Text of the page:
Upon entering the village, the sojourner asked the gatekeeper for directions to the place of restoration.
“My soul is weary,” she said, “and I need to find the place where I can divest myself of power struggles and find strength in the acknowledgement of my weaknesses. I need to find the place where I can be honest about my need to be forgiven, and my need to forgive others, and my need to forgive myself. I want to find the place that is defined by its compassion for everyone and that genuinely seeks to include the outcasts.”
The gatekeeper responded: “Go down this road two blocks and turn left. The place you’re looking for will be right in front of you.”
“Thank you,” said the sojourner. “Is that the Village Church?”
“No” said the gatekeeper. “That’s the Village Bar.” “The Village Church is a whole different kind of place from what you just described.”
How many misleading signs do we accept every day?
The sign of the cross on the church lawn, behind which there is no community whose main business and central focus is love. “Department of Justice” signs, behind which resources for criminal rehabilitation have been abandoned in favor of feeding the prison industrial complex for profit. “Board of Education” signs, behind which professional job security is often given a greater priority than quality education for students. “Office of Public Safety” signs, behind which criminal behavior is prosecuted but the economic and psychological causes of criminal behavior are never addressed. The sign that says “One nation, under God, indivisible, with liberty and justice for all,” in a land where deep divides of race, gender, class and sexual orientation are historically and systemically entrenched.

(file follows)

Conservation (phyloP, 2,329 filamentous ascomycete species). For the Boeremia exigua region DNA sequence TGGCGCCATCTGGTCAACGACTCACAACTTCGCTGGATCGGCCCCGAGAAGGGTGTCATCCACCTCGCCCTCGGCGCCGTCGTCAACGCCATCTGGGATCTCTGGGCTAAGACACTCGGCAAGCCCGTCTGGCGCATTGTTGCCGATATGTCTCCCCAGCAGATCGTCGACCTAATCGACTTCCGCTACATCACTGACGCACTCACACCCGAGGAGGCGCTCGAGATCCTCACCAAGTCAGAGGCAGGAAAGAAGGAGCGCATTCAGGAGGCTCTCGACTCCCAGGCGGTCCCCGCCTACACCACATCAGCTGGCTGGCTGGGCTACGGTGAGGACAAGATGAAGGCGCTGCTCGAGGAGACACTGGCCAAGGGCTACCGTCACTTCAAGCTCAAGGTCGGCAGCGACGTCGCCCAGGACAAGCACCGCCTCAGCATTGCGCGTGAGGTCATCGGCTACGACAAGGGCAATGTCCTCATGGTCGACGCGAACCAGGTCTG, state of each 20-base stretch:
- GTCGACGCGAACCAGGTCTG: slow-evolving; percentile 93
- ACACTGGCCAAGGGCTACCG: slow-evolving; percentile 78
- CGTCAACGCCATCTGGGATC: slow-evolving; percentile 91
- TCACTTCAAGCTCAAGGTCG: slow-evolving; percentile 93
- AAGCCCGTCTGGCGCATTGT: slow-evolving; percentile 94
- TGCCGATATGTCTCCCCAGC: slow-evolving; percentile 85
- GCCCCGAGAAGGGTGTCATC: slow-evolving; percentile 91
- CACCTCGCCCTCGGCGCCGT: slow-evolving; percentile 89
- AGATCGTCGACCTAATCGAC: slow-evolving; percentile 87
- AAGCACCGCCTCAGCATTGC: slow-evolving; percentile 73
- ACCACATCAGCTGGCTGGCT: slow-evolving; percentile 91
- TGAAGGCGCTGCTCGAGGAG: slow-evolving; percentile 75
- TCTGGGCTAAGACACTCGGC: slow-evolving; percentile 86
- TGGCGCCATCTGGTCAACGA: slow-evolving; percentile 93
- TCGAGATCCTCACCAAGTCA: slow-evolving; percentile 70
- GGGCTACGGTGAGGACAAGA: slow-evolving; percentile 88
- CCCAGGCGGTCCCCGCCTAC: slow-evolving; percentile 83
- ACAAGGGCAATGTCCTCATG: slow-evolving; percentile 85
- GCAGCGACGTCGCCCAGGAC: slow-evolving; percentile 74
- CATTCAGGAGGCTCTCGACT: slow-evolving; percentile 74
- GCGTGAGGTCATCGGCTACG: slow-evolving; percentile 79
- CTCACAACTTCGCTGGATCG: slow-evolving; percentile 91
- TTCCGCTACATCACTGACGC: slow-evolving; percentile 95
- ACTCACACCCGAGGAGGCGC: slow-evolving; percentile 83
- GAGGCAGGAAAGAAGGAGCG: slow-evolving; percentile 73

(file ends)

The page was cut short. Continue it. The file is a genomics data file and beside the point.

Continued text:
It’s really up to each of us to work to ensure that the signs and symbols that announce us truly reflect the deeds and content that define us. Signs are only significant if they don’t mislead us.
Dear God, please give us the impetus and the energy today to make our substance more consistent with our signs. In Your Name, Amen.